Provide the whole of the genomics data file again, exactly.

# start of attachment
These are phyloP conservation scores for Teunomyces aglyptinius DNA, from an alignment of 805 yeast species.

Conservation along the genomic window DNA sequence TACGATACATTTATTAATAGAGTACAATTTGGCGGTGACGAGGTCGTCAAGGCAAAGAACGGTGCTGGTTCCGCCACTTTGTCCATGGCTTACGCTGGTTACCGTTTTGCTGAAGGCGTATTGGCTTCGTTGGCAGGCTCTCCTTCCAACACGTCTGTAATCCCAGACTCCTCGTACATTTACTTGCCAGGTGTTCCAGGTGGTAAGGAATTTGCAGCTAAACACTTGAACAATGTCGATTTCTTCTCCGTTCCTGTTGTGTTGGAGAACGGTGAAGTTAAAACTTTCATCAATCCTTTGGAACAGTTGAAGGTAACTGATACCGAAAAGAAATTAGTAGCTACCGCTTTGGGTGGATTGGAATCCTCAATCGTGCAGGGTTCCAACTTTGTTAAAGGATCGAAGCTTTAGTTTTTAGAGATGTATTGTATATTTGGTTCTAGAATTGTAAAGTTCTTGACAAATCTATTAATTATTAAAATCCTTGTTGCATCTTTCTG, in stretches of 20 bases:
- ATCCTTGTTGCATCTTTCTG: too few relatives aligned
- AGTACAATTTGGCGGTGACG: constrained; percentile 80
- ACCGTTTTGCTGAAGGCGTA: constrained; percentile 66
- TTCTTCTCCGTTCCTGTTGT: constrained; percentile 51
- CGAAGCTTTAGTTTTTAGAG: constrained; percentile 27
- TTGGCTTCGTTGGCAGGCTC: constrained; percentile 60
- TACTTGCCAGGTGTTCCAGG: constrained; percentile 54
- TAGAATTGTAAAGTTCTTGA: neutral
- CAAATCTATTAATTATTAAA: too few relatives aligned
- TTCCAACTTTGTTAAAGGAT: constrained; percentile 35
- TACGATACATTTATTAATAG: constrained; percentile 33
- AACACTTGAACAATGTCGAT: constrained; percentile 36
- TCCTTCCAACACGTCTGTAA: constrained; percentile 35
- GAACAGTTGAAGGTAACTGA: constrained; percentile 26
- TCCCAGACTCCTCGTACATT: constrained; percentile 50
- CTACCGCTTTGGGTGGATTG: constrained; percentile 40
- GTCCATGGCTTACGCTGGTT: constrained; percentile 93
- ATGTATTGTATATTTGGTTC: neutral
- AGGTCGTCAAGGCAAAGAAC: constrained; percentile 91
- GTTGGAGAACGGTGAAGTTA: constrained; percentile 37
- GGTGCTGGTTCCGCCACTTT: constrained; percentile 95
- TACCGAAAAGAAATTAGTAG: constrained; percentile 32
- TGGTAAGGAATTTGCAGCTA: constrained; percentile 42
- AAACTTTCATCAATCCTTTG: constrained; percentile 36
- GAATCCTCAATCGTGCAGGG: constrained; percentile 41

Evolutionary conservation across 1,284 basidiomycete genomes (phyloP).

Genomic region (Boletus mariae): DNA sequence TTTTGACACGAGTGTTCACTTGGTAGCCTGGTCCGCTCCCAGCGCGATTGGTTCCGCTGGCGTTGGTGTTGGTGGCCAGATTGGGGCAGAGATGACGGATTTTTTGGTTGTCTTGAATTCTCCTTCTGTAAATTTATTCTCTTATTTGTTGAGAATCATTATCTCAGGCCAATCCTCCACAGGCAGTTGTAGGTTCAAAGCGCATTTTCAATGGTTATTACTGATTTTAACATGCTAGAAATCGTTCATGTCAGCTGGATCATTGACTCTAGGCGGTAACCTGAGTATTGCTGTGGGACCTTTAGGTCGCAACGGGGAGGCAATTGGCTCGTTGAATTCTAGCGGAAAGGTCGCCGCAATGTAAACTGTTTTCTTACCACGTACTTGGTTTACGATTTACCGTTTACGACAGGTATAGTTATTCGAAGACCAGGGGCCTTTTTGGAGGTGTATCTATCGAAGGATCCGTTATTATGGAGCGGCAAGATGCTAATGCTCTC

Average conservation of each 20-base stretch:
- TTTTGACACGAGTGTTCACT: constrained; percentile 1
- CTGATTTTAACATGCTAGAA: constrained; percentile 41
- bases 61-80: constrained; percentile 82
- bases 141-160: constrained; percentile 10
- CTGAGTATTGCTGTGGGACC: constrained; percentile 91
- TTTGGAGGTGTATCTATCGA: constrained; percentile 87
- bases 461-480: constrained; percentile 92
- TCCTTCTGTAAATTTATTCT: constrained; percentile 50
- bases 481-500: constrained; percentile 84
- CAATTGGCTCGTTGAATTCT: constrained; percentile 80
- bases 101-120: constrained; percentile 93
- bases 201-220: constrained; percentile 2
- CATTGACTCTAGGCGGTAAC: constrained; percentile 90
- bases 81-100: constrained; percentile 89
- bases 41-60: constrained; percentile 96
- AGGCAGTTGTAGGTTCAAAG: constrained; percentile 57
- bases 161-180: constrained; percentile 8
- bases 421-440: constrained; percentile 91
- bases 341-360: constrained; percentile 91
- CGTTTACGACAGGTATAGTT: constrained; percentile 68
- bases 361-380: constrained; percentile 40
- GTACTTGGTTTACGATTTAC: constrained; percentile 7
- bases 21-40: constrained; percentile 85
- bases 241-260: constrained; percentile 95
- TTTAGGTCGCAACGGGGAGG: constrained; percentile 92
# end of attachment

These are phyloP conservation scores for Teunomyces aglyptinius DNA, from an alignment of 805 yeast species.

Conservation along the genomic window DNA sequence TACGATACATTTATTAATAGAGTACAATTTGGCGGTGACGAGGTCGTCAAGGCAAAGAACGGTGCTGGTTCCGCCACTTTGTCCATGGCTTACGCTGGTTACCGTTTTGCTGAAGGCGTATTGGCTTCGTTGGCAGGCTCTCCTTCCAACACGTCTGTAATCCCAGACTCCTCGTACATTTACTTGCCAGGTGTTCCAGGTGGTAAGGAATTTGCAGCTAAACACTTGAACAATGTCGATTTCTTCTCCGTTCCTGTTGTGTTGGAGAACGGTGAAGTTAAAACTTTCATCAATCCTTTGGAACAGTTGAAGGTAACTGATACCGAAAAGAAATTAGTAGCTACCGCTTTGGGTGGATTGGAATCCTCAATCGTGCAGGGTTCCAACTTTGTTAAAGGATCGAAGCTTTAGTTTTTAGAGATGTATTGTATATTTGGTTCTAGAATTGTAAAGTTCTTGACAAATCTATTAATTATTAAAATCCTTGTTGCATCTTTCTG, in stretches of 20 bases:
- ATCCTTGTTGCATCTTTCTG: too few relatives aligned
- AGTACAATTTGGCGGTGACG: constrained; percentile 80
- ACCGTTTTGCTGAAGGCGTA: constrained; percentile 66
- TTCTTCTCCGTTCCTGTTGT: constrained; percentile 51
- CGAAGCTTTAGTTTTTAGAG: constrained; percentile 27
- TTGGCTTCGTTGGCAGGCTC: constrained; percentile 60
- TACTTGCCAGGTGTTCCAGG: constrained; percentile 54
- TAGAATTGTAAAGTTCTTGA: neutral
- CAAATCTATTAATTATTAAA: too few relatives aligned
- TTCCAACTTTGTTAAAGGAT: constrained; percentile 35
- TACGATACATTTATTAATAG: constrained; percentile 33
- AACACTTGAACAATGTCGAT: constrained; percentile 36
- TCCTTCCAACACGTCTGTAA: constrained; percentile 35
- GAACAGTTGAAGGTAACTGA: constrained; percentile 26
- TCCCAGACTCCTCGTACATT: constrained; percentile 50
- CTACCGCTTTGGGTGGATTG: constrained; percentile 40
- GTCCATGGCTTACGCTGGTT: constrained; percentile 93
- ATGTATTGTATATTTGGTTC: neutral
- AGGTCGTCAAGGCAAAGAAC: constrained; percentile 91
- GTTGGAGAACGGTGAAGTTA: constrained; percentile 37
- GGTGCTGGTTCCGCCACTTT: constrained; percentile 95
- TACCGAAAAGAAATTAGTAG: constrained; percentile 32
- TGGTAAGGAATTTGCAGCTA: constrained; percentile 42
- AAACTTTCATCAATCCTTTG: constrained; percentile 36
- GAATCCTCAATCGTGCAGGG: constrained; percentile 41

Evolutionary conservation across 1,284 basidiomycete genomes (phyloP).

Genomic region (Boletus mariae): DNA sequence TTTTGACACGAGTGTTCACTTGGTAGCCTGGTCCGCTCCCAGCGCGATTGGTTCCGCTGGCGTTGGTGTTGGTGGCCAGATTGGGGCAGAGATGACGGATTTTTTGGTTGTCTTGAATTCTCCTTCTGTAAATTTATTCTCTTATTTGTTGAGAATCATTATCTCAGGCCAATCCTCCACAGGCAGTTGTAGGTTCAAAGCGCATTTTCAATGGTTATTACTGATTTTAACATGCTAGAAATCGTTCATGTCAGCTGGATCATTGACTCTAGGCGGTAACCTGAGTATTGCTGTGGGACCTTTAGGTCGCAACGGGGAGGCAATTGGCTCGTTGAATTCTAGCGGAAAGGTCGCCGCAATGTAAACTGTTTTCTTACCACGTACTTGGTTTACGATTTACCGTTTACGACAGGTATAGTTATTCGAAGACCAGGGGCCTTTTTGGAGGTGTATCTATCGAAGGATCCGTTATTATGGAGCGGCAAGATGCTAATGCTCTC

Average conservation of each 20-base stretch:
- TTTTGACACGAGTGTTCACT: constrained; percentile 1
- CTGATTTTAACATGCTAGAA: constrained; percentile 41
- bases 61-80: constrained; percentile 82
- bases 141-160: constrained; percentile 10
- CTGAGTATTGCTGTGGGACC: constrained; percentile 91
- TTTGGAGGTGTATCTATCGA: constrained; percentile 87
- bases 461-480: constrained; percentile 92
- TCCTTCTGTAAATTTATTCT: constrained; percentile 50
- bases 481-500: constrained; percentile 84
- CAATTGGCTCGTTGAATTCT: constrained; percentile 80
- bases 101-120: constrained; percentile 93
- bases 201-220: constrained; percentile 2
- CATTGACTCTAGGCGGTAAC: constrained; percentile 90
- bases 81-100: constrained; percentile 89
- bases 41-60: constrained; percentile 96
- AGGCAGTTGTAGGTTCAAAG: constrained; percentile 57
- bases 161-180: constrained; percentile 8
- bases 421-440: constrained; percentile 91
- bases 341-360: constrained; percentile 91
- CGTTTACGACAGGTATAGTT: constrained; percentile 68
- bases 361-380: constrained; percentile 40
- GTACTTGGTTTACGATTTAC: constrained; percentile 7
- bases 21-40: constrained; percentile 85
- bases 241-260: constrained; percentile 95
- TTTAGGTCGCAACGGGGAGG: constrained; percentile 92